Ever since the Bush administration announced its policy on federal funding of embryonic stem cell research — funding only research on embryos destroyed before the policy’s announcement, and not after — research advocates have argued that the policy is too restrictive. This spring, perhaps in the hope that stem cells might become a campaign issue in this year’s elections, opponents of the Bush policy mounted the most serious offensive yet.
In March, Harvard University researcher Douglas Melton announced that, using private funding, his lab had developed 17 new lines of embryonic stem cells, and would make them available at no cost to researchers. The lines that are currently available under the Bush policy, while eligible for federal support, are not provided for free by their owners. This might explain why, in one month, Melton received 320 requests for his lines, slightly more than the National Institutes of Health has received for the federally-supported lines in the last two and a half years, according to USA Today.
Melton’s announcement and the immediate demand for his lines might be taken as a sign that substantial private funding for embryonic stem cell research is available and effective, and that perhaps no further public funding would be necessary. But advocates of the research insisted, on the contrary, that the new lines demonstrate why the Bush administration needs to loosen its funding policy, and why the scientists need more money for more lines, without limits.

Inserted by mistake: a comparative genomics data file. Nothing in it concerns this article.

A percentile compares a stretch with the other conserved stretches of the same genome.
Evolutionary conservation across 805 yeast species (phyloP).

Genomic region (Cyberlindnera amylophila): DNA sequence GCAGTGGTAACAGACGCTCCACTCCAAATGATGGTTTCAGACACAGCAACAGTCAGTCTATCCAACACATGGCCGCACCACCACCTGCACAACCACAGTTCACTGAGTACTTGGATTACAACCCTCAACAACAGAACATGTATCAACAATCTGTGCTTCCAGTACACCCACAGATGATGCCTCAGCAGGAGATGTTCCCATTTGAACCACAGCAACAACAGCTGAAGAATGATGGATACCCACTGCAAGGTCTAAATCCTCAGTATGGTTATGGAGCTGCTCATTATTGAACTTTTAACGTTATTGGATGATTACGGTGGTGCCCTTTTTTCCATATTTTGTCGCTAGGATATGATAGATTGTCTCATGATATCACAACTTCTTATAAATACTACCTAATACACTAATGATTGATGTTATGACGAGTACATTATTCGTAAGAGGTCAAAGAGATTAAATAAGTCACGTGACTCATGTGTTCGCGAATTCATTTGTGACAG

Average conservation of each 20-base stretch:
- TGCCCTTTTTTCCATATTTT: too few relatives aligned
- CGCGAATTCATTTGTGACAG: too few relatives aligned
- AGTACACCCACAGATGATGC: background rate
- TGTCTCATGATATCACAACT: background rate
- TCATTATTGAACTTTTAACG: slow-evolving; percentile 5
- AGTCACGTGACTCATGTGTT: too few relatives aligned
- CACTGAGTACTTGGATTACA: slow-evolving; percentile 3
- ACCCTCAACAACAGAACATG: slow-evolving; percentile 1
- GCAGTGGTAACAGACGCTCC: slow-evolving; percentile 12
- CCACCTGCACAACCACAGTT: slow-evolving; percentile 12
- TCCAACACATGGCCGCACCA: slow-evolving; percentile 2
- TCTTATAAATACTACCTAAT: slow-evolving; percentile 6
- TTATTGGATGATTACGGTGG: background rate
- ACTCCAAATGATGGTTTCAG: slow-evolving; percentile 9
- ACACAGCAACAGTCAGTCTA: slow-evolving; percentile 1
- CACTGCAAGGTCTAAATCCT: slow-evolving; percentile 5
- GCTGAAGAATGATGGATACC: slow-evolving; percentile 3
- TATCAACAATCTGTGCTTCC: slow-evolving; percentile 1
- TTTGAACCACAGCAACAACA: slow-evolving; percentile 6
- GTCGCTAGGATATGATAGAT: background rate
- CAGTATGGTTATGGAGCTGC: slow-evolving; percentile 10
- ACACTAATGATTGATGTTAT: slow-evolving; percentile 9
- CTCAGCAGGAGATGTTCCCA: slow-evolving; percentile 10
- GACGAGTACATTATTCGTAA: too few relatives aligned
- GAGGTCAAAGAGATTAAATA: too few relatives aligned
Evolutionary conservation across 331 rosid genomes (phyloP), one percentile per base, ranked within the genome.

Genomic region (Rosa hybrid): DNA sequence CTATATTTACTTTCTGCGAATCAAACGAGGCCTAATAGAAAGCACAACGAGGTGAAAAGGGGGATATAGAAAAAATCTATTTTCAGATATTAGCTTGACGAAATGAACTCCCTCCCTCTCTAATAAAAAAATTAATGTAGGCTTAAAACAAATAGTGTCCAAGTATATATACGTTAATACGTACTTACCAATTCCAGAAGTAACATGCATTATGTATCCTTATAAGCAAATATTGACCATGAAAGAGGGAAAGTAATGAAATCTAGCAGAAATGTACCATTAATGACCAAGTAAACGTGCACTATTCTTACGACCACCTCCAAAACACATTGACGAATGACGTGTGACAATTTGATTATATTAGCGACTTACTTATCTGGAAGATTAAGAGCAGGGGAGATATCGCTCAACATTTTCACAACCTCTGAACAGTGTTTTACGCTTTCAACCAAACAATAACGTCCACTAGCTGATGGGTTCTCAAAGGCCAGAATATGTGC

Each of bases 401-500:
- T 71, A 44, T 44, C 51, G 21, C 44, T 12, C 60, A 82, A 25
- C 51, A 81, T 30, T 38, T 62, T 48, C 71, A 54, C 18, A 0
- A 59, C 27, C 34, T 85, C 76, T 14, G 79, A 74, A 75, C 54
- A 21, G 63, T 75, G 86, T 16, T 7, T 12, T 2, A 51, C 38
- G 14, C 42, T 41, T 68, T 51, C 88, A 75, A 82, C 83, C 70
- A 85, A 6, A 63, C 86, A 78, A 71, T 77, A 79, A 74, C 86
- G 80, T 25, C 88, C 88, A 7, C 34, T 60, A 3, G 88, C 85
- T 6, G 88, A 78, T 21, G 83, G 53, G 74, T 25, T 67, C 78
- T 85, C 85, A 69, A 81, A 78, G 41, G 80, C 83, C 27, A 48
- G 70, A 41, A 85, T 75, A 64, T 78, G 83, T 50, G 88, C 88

In April, two major research universities announced new stem cell research institutes. The University of Wisconsin, which has been at the forefront of embryonic stem cell research from the beginning, announced a new program to bring together the various stem cell research endeavors on its campuses. “The intent,” said R. Timothy Mulcahy, associate dean for the biological sciences at Wisconsin, “is to create an active, dynamic program that helps us develop an academic environment that is synergistic and opportunistic, helping keep Wisconsin at the forefront of the field.”
Later in the month, in the same spirit of synergy and opportunism, Harvard announced a far more ambitious new institute to advance the development and use of human embryonic stem cells. The institute, which is entirely privately funded, hopes to raise $100 million for its operations over the next few years. That amount is substantially more than the federal government could be expected to devote to such research at any one institution, even if there were no limits on funding at all. But at the institute’s launch, its promoters nonetheless focused their attention on the need for more government funding.